Witnessing is more important than we realize. There is a mystical tradition that we are the eyes and ears of God in this world. Ibn Arabi says “the mystic is the pupil in the eye of humanity” because the mystic sees with the single eye of truth. In Shakespeare’s King Lear there is a very moving passage towards the end of the play, when the ageing king and his favourite daughter Cordelia are imprisoned, and he talks about how they will hear what happens at the court:
Who loses and who wins, who’s in, who’s out—
And take upon’s the mystery of things
As if we were God’s spies.
Like Lear and Cordelia, we are God’s spies, aware not only of the outer play of events, “who loses and who wins,” but also the inner truth, “the mystery of things.” And part of the inner truth that is overlooked at this time is the effect of our outer actions and attitude on the world soul, the anima mundi. This also needs to be witnessed.
The second of the four-point plan is Grief. Over the last few years, as I have witnessed what is happening to the inner worlds, I have felt deep and at times almost overwhelming sorrow—the sorrow at how the sacred is being neglected and the light being lost. Recently, when I was on a recent panel at Bioneers with Joanna Macy and Dekila Chungyalpa, they each spoke about how environmental work at this time evokes an extreme feeling of grief, as those involved witness what is happening to the natural world, what is being needlessly destroyed and in some instances lost forever. They said that for people in the environmental community the grief is sometimes too much to bear. But Joanna specifically said it’s really important to acknowledge the grief, to feel what is happening.
While witnessing is an objective act, feeling sorrow or grief engages us in a different way. There is the enormous grief over what we are doing to this beautiful planet, and there are places in the world where it is like an open wound. For example, on Midway island in the Pacific, one of the most remote places on earth, tens of thousands of baby albatrosses are lying dead, their bodies filled with plastic from the Pacific Garbage Patch. Chris Jordan has filmed this, and he writes about his profound grief for the life that is lost. But he also says how he:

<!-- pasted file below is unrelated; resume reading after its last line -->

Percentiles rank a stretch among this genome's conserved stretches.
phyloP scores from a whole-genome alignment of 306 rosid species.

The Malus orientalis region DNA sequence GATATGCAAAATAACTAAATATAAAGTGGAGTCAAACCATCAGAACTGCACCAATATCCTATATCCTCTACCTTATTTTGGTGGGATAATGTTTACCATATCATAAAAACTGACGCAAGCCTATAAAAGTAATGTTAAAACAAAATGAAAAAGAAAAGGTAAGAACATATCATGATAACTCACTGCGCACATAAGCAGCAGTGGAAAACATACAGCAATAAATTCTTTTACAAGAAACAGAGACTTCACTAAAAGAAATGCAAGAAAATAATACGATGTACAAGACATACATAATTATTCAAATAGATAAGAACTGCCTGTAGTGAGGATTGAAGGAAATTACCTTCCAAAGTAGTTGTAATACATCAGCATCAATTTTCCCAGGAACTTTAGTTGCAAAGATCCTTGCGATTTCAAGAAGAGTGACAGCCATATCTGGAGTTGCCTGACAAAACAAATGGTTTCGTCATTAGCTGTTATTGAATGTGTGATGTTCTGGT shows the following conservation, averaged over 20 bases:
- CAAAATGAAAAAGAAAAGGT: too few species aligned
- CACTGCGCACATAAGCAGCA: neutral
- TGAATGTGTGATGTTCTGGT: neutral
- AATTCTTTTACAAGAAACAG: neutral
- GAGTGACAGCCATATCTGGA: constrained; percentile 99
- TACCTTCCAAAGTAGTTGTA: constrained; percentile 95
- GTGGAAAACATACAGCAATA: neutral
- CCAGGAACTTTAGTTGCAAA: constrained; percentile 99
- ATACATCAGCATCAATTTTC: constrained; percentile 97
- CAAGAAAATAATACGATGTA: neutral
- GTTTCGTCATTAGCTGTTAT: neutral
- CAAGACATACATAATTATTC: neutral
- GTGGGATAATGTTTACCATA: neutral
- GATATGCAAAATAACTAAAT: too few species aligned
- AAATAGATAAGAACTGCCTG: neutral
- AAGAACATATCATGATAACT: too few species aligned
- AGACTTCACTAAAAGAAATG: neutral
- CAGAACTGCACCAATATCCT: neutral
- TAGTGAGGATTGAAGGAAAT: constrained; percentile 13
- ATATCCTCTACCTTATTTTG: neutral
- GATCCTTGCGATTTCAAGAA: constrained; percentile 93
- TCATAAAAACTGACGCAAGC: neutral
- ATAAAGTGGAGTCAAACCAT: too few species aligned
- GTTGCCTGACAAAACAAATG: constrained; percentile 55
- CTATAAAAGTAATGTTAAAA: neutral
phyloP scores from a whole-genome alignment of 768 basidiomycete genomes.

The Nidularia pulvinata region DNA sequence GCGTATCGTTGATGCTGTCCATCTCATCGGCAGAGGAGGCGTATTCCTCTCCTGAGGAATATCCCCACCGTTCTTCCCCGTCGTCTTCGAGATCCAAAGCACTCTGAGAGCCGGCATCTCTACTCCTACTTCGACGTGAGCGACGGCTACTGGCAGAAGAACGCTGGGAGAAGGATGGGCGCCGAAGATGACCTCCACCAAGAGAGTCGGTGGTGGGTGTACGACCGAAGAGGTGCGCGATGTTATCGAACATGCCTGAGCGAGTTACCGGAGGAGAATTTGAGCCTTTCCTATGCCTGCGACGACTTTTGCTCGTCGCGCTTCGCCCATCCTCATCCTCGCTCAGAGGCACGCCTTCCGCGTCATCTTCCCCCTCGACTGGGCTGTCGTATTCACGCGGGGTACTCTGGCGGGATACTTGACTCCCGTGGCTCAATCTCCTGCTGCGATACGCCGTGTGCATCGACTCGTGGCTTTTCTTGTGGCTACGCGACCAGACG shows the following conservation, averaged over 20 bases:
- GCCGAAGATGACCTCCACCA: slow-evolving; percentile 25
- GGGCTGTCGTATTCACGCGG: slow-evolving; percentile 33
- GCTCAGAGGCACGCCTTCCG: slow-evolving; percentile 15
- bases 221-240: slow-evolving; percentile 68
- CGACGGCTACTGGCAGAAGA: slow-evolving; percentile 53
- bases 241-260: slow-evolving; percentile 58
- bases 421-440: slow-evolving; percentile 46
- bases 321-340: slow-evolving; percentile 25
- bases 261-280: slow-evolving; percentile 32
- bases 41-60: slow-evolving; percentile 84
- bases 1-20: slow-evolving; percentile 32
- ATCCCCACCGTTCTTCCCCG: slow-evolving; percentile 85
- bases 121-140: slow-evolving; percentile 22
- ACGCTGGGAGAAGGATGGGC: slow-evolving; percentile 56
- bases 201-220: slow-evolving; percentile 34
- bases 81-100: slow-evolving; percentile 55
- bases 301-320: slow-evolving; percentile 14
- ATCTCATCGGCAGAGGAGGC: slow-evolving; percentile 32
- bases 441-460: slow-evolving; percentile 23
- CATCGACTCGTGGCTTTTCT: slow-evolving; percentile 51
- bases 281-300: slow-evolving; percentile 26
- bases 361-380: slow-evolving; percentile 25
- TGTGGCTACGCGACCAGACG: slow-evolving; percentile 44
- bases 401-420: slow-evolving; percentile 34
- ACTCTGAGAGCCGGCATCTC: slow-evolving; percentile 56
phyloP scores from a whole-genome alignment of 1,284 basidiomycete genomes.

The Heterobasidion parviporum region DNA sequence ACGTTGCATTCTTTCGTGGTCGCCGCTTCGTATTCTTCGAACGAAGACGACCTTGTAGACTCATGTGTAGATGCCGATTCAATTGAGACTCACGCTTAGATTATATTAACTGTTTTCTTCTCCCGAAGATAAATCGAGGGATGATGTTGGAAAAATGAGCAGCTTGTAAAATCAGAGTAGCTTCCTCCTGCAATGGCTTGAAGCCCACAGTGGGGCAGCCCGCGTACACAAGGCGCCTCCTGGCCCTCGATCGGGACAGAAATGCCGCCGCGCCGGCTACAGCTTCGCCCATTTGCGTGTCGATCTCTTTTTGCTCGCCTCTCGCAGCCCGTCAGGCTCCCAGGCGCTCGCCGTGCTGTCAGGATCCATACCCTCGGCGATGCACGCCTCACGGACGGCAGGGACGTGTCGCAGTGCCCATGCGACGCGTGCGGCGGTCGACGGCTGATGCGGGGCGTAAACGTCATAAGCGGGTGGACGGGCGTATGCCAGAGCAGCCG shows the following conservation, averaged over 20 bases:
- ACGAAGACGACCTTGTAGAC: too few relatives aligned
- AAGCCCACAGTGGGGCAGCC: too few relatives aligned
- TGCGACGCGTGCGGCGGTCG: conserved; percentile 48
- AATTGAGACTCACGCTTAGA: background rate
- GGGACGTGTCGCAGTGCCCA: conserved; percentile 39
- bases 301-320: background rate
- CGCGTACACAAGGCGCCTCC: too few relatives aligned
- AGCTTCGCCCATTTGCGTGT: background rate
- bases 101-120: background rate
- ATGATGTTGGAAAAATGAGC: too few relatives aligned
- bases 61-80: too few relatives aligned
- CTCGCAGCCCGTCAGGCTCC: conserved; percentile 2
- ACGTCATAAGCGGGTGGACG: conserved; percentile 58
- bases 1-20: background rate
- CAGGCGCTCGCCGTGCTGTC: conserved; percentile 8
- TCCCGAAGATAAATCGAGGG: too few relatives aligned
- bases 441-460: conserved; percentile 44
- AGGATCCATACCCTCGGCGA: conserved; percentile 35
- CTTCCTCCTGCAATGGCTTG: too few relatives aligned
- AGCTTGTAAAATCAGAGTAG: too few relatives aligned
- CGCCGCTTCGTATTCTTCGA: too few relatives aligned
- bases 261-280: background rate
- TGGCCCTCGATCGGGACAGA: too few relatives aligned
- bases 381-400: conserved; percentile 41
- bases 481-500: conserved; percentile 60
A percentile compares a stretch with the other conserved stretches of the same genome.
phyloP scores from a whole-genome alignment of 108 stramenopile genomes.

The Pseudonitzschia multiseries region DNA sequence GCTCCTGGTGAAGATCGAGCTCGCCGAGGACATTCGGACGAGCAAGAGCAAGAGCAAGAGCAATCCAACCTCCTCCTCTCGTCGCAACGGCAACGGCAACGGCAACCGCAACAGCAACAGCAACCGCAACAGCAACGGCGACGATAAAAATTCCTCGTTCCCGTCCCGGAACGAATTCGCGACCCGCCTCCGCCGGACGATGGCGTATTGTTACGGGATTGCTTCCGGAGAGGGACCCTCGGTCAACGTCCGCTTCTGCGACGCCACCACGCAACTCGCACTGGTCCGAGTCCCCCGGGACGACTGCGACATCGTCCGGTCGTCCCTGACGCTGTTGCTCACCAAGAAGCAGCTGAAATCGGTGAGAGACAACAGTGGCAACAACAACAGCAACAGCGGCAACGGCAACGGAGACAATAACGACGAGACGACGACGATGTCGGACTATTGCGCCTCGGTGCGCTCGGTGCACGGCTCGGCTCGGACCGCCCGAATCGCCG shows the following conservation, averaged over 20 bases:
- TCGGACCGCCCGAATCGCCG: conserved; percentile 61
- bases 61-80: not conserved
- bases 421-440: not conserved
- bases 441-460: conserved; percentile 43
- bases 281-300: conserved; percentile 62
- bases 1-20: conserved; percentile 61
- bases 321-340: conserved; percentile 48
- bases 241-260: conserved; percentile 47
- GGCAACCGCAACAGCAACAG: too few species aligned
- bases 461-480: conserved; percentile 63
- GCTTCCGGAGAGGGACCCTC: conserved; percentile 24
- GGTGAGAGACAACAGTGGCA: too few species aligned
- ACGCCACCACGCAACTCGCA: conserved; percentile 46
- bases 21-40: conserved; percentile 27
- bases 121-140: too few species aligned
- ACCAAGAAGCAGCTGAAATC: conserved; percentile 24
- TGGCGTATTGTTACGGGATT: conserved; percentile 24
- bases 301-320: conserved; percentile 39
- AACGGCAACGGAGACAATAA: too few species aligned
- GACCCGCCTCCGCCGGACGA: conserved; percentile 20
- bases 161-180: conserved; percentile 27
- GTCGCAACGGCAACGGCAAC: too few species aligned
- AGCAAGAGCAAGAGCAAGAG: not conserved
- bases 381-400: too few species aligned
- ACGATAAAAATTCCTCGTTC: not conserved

came to discover that grief is not sadness. Grief is love. Grief is a felt experience of love for something lost or that we are losing. That is an incredibly powerful doorway. I think we all carry that abiding ocean of love for the miracle of our world.
Grief draws us towards love, opening us to our love for the world. And nothing is more potent or vital at this time than our love for the Earth. Love for the Earth, the most fundamental connection of our heart and soul with our planet, has to be the foundation for ecological work, in both the inner and outer worlds, to quote Thich Nhat Hanh:
Real change will only happen when we fall in love with our planet. Only love can show us how to live in harmony with nature and with each other and save us from the devastating effects of environmental destruction and climate change.[ii]
I think it requires a certain maturity to be able to feel and hold the tremendous grief at what we are destroying. But it means our hearts are engaged, our love for the Earth is present. This is our Earth, which has given us so much, and this is where our children and our grandchildren will grow up—and what we are doing is almost unspeakable. It is a betrayal of life itself. And we need to feel this, to grieve and to love.
But once you understand that the outer world is just a reflection of the inner world—which is an ancient esoteric teaching—well, sometimes I am glad that no one can see what I have been shown in the inner worlds and what this means. My own journey, my witnessing, has made me see what I find most tragic: the pollution and desecration of the inner worlds. Twenty years ago where there were still inner places of beauty and sacred meaning, now there is just a wasteland; where there were flowers, where there was still a spring, now something has been lost that cannot be replaced in our generation—and I don’t know what it will take to redeem it.